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Rethinking the Role of the University - Teach-In @CEU

Friday, May 26, 2017, 7:00 pm

The role of the university in fostering critical thought and social advancement has been and remains crucial. How might academic institutions perform this role in present-day Hungary? With this in mind we organize a Teach-In event to be held at the Central European University. The university has a responsibility to train individuals who participate in different ways in public life and seek its positive transformation. Individuals do not only participate in society but they may be part of effective change. What does it mean to be socially engaged? How should we recognise what needs to be changed? The need for change points to the ethical and critical role of the university in relation to society and leads to other fundamental questions. What is and what should be the relation of the university to society? What does it mean to rethink the boundaries between itself and the communities and societies in which it is located and serves?

These and other questions are key to rethinking the role of the university in contemporary society. In an effort to uphold ongoing initiatives dedicated to enhancing communication and joint action in support of academic autonomy, we invite reflections on these and other issues. We aim to kick-start an ongoing critical reflection on the university and its relationship to knowledge and to society.


19.00-19.30: Opening remarks by Dániel Deák (Corvinus University), Tessza Udvarhelyi (School of Public Life, The City Is For All)

19.30-20.15 Attacks on the Academy in the Age of Authoritarian Neoliberalism: the Boundaries of the University
Working language: English
Participants: Gorkem Akgoz, Anil Duman, Prem Kumar Rajaram, and David Ridout
Moderator: Pinar Donmez

There is a growing trend of statist attacks on academic freedom worldwide. Although the governmental crackdown and control of academics and universities has upsurged in recent years, the neoliberal regime of austerity has in fact been the greatest source of violence against universities. The resulting university is increasingly similar to a corporation with the primary goal of contributing to economic performance. In this context, academic freedom is first and foremost a labour issue and it is threatened once corporate and market logics become normalised in university policies and practices. Therefore, this roundtable proposal starts from an understanding that the recent attacks on universities in Hungary are not isolated occurrences and should be conceived in their internal connection with attacks on broader social, economic and political rights and contextualised within a regional as well as global context. This brings to the fore the importance of turning a (self-) critical gaze into academic institutions, the crucial role and responsibility of university communities in exposing the inequalities, violence and injustices in the era of deepening crisis of capitalism as well as rethinking/extending the boundaries of the university and community of learning in an effort to tackle marginalisation and exclusion within the broader societal context. The specific points of reference of this discussion will be the Roma Graduate Preparation Program and Open Learning Initiative based in CEU, and the ongoing attacks on the academy in Turkey.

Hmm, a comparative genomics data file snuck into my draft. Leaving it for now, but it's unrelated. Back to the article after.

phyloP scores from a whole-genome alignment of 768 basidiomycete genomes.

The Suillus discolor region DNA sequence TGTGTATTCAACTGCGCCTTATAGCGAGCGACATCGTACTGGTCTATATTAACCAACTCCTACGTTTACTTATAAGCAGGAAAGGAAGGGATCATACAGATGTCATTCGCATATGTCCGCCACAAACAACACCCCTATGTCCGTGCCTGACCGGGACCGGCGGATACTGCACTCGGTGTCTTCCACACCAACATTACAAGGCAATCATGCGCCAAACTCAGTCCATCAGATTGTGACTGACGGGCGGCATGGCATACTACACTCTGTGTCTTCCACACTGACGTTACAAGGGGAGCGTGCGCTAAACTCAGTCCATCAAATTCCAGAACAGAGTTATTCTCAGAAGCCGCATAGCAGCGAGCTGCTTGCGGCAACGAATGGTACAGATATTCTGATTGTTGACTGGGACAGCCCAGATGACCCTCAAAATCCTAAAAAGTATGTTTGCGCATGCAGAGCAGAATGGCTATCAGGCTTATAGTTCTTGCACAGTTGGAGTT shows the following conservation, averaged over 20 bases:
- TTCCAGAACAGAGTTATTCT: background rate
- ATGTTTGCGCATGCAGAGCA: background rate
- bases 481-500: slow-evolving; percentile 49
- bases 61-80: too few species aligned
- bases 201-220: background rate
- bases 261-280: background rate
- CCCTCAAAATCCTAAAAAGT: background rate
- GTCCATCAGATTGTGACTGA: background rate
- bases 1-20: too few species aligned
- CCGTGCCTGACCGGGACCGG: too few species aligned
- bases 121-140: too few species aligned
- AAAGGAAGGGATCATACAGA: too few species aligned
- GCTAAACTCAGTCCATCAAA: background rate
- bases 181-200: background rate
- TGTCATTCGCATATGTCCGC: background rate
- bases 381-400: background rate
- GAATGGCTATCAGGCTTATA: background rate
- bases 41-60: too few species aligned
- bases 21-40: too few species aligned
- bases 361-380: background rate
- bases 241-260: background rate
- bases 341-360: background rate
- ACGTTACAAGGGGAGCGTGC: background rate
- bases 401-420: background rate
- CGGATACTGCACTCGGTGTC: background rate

20.20-21.05 University and Democracy: Autonomy and the Education for Democracy
Working language: Hungarian
Participants: András Bozóki (CEU), Anna Wessely (ELTE), László Ropolyi (ELTE), Júlia
Bozsó (student at ELTE, Angelusz Róbert College for Advanced Studies in Social Sciences)
Moderator: Zoltán Fleck (ELTE)

The participants of the round-table discuss issues concerning the tasks of education at the university in the maintenance of democracy. Is higher education capable to develop the attitudes and skills that are necessary for the functioning of democracy? What are the internal and external conditions that can make this learning process successful? What are the tools with which universities can support democracy and what needs to be changed in this respect? Can we identify the skills and attitudes – as well as the tools that are suitable
for their development – that may serve this purpose?

21.10-21.55 Value-free Science or Engaged Scholarship?
Working language: Hungarian
Participants: Zsolt Enyedi (CEU), Bálint Misetics (The City Is For All, ELTE, CEU), Gábor
Polyák (University of Pécs, Corvinus University, Mérték Association), Bernadette Somody
(Eötvös Károly Policy Institute), András Váradi (Hungarian Academy of Sciences – Research
Centre for Natural Sciences, Stádium28).
Moderator: Margit Feischmidt (Hungarian Academy of Sciences – Centre for Social Sciences, University of Pécs)

The participants of the round-table discuss the contradiction between the idea of value free science and the social responsibility of the academia. Ultimately, they analyze the role of science in society with special attention on the present situation. Should university professors, students and researchers take a stand on public affairs? If yes, then why and how are they supposed to do so? How can scholars contribute to public debates or the work of civil activists dedicated to social improvement? How to achieve public participation through academic institutions, civil organizations or individual actions? The participants of the round-table – as scholars and civil activists – introduce examples to these three approaches.

22.00-22.15 Summary and break

22.15-24.00 Forum
Working language: English

We invite collective or individual interventions in an open discussion among representatives of the Hungarian public university community and CEU, active student organisations as well as collectives to discuss and comment on the main themes of the Teach-In, moderated by facilitators.